WHAT IS MONKEYPOX?
Monkeypox is a rare disease caused by infection with the monkeypox virus. Monkeypox virus is part of the same family of viruses as variola virus, the virus that causes smallpox. Monkeypox symptoms are similar to smallpox symptoms, but milder, and monkeypox is rarely fatal. Monkeypox is not related to chickenpox.
Monkeypox can cause a rash which may look like pimples or blisters, sometimes with a flu-like illness. While CDC works to contain the current outbreak and learn more about the virus, it is important to have information so you can make informed choices when you are in spaces or situations where monkeypox could be spread.
PRINTABLE EDUCATION FLYER
CAN I GET A MONKEYPOX VACCINE?
Monkeypox vaccines (JYNNEOS) are in limited supply and initially being distributed to those at highest risk. If you would like to receive the vaccine, complete our monkeypox vaccine registration or call us at 513-887-3133.
If you registered, a public health nurse will call within 2 business days to schedule your appointment.
Walk-in appointments are NOT allowed at this time.
VACCINE DISTRIBUTION TIERS
WHAT SHOULD A PERSON DO IF THEY HAVE A NEW OR UNEXPLAINED RASH OR SYMPTOMS?
- Self isolate.
- Avoid sex or being intimate with anyone until you have been checked out by a healthcare provider.
- Avoid gatherings, especially if they have had close, personal, or sexual contact during the last 21 days, including people you met through dating apps. To help stop the spread, you might be asked to share this information if you have monkeypox.
- CALL your primary care doctor or urgent care BEFORE arriving in person. Let them know if you have symptoms or have a confirmed exposure. This will give staff the time to prepare for a safe visit for you, them, and other patients.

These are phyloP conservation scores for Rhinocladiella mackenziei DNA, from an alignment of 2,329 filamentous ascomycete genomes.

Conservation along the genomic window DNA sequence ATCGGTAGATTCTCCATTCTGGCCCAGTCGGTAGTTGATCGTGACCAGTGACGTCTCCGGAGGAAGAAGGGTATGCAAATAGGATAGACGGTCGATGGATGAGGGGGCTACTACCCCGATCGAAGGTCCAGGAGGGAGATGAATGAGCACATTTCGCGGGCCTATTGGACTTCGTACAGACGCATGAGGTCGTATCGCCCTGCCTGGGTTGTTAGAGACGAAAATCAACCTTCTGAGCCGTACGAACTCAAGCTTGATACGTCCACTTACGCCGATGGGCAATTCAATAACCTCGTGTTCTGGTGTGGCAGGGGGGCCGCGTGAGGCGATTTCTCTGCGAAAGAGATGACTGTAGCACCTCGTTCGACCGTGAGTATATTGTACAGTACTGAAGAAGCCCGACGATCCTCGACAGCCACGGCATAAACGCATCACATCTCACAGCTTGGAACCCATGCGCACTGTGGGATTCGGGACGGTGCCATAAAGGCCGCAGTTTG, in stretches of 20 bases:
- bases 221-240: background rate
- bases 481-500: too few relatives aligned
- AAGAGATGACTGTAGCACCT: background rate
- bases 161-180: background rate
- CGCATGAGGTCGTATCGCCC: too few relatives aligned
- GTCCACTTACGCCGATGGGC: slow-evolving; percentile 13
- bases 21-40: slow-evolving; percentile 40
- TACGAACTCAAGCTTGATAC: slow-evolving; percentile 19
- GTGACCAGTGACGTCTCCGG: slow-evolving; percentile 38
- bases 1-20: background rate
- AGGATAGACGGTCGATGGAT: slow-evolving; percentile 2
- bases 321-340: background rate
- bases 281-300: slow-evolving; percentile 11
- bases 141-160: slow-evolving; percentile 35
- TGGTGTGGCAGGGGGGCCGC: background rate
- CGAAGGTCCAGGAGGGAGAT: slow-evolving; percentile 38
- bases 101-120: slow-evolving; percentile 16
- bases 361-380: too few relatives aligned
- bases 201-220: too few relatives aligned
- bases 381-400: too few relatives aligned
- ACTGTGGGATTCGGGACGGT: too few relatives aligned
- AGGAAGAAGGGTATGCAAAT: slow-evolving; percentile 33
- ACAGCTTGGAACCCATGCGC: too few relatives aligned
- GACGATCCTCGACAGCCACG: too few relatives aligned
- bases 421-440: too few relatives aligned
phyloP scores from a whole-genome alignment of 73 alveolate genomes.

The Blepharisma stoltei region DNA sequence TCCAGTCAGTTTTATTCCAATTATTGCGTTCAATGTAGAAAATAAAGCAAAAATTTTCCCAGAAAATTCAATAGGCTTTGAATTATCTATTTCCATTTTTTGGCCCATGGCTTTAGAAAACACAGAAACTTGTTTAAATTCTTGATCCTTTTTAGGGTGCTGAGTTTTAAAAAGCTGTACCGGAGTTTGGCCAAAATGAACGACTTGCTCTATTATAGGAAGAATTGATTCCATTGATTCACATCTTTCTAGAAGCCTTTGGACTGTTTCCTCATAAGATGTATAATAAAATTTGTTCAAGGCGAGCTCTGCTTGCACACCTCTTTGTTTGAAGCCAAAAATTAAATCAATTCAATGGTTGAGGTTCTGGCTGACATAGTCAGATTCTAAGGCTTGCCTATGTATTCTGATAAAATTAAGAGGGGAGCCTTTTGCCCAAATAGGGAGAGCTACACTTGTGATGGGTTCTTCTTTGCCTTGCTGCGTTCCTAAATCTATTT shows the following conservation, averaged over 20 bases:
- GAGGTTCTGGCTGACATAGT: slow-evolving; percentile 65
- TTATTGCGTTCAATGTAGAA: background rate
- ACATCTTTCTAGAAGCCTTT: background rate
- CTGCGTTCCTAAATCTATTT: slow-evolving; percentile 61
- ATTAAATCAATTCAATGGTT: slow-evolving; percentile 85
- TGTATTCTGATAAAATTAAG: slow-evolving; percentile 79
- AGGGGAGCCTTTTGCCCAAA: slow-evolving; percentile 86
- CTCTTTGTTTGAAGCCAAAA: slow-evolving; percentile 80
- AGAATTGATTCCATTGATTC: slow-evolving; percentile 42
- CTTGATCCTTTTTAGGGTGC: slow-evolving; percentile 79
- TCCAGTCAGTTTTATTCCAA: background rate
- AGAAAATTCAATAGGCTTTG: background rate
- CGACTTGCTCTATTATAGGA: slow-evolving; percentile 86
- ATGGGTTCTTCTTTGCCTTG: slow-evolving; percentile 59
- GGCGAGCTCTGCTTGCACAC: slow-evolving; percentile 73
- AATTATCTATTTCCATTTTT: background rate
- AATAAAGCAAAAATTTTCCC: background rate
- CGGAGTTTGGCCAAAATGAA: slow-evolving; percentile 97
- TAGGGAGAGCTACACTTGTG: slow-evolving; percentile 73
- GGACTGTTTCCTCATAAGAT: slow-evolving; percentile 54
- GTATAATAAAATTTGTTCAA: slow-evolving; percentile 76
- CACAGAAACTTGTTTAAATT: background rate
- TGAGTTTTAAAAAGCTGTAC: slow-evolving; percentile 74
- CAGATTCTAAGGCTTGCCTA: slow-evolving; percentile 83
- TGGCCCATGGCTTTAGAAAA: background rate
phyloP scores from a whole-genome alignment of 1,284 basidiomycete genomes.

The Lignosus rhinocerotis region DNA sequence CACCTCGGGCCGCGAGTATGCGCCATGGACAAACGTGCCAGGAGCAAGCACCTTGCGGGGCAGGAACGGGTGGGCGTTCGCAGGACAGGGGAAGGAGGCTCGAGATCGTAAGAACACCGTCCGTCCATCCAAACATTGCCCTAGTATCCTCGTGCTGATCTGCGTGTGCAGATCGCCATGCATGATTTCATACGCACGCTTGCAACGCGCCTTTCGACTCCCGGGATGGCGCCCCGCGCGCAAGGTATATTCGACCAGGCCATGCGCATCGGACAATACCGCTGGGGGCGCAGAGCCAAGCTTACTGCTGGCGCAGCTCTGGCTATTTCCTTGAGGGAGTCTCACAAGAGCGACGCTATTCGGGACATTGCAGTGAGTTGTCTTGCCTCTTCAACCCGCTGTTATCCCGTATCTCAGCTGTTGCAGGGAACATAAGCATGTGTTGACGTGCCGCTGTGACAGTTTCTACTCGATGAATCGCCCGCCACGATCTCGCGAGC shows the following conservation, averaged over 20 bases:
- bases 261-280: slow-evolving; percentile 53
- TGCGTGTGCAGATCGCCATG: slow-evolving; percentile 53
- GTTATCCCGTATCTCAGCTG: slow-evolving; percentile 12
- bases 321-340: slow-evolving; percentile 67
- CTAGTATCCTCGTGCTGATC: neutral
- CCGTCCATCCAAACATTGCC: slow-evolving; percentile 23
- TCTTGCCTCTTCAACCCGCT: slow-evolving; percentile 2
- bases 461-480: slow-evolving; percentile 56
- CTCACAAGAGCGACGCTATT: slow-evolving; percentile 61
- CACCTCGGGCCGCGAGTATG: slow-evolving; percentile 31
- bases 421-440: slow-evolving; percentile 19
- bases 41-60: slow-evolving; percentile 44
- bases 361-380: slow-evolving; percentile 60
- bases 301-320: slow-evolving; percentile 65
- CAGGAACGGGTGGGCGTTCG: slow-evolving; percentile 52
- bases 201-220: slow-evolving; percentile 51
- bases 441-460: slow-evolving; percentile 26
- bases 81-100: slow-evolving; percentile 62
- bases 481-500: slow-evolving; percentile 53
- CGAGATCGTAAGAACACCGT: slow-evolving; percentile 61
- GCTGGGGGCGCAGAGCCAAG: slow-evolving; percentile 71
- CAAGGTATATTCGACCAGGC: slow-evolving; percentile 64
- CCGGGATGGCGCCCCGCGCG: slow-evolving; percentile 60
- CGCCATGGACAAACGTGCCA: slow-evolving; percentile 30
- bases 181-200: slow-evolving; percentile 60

Primary Health Solutions
Multiple office locations in Hamilton, Middletown, Oxford, and Fairfield.
Offices located in Middletown and Franklin.
CareFirst Urgent Care Locations
Offices located in Butler and Hamilton Counties. Results can be expected 24-72 hours after sample collection.
HOW IS MONKEYPOX SPREAD?
Monkeypox can spread to anyone through close, personal, often skin-to-skin contact including:
- Direct contact with monkeypox rash, scabs, or body fluids from a person with monkeypox. Scientists believe this is currently the most common way that monkeypox is spreading in the U.S.
- Touching objects, fabrics (clothing, bedding, or towels), and surfaces that have been used by someone with monkeypox.
- Contact with respiratory secretions.
- Oral, anal, and vaginal sex or touching the genitals (penis, testicles, labia, and vagina) or anus (butthole) of a person with monkeypox.
- Hugging, massage, and kissing.
- Prolonged face-to-face contact.
- Touching fabrics and objects during sex that were used be a person with monkeypox and that have no been disinfected, such as bedding, towels, fetish gear, and sex toys.
WHAT ARE THE SYMPTOMS?
People with monkeypox get a rash that may be located on or near the genitals or anus and could be on other areas like the hands, feet, chest, face, or mouth.
- The rash will go through several stages, including scabs, before healing.
- The rash can initially look like pimples or blisters and may be painful or itchy.
- Other symptoms of monkeypox can include flu like symptoms such as:People may experience all or only a few of the symptoms of monkeypox, but most people with monkeypox will get a rash.
- fever, chills, swollen lymph nodes, exhaustion, muscle aches and backache, headache, and/or respiratory symptoms (e.g. sore throat, nasal congestion, or cough)
- Some people have developed a rash before (or without) flu-like symptoms.
- Monkeypox symptoms usually start within 3 weeks of exposure to the virus.
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- Monkeypox Virus Case Reported in Butler County Issued 8/10/2022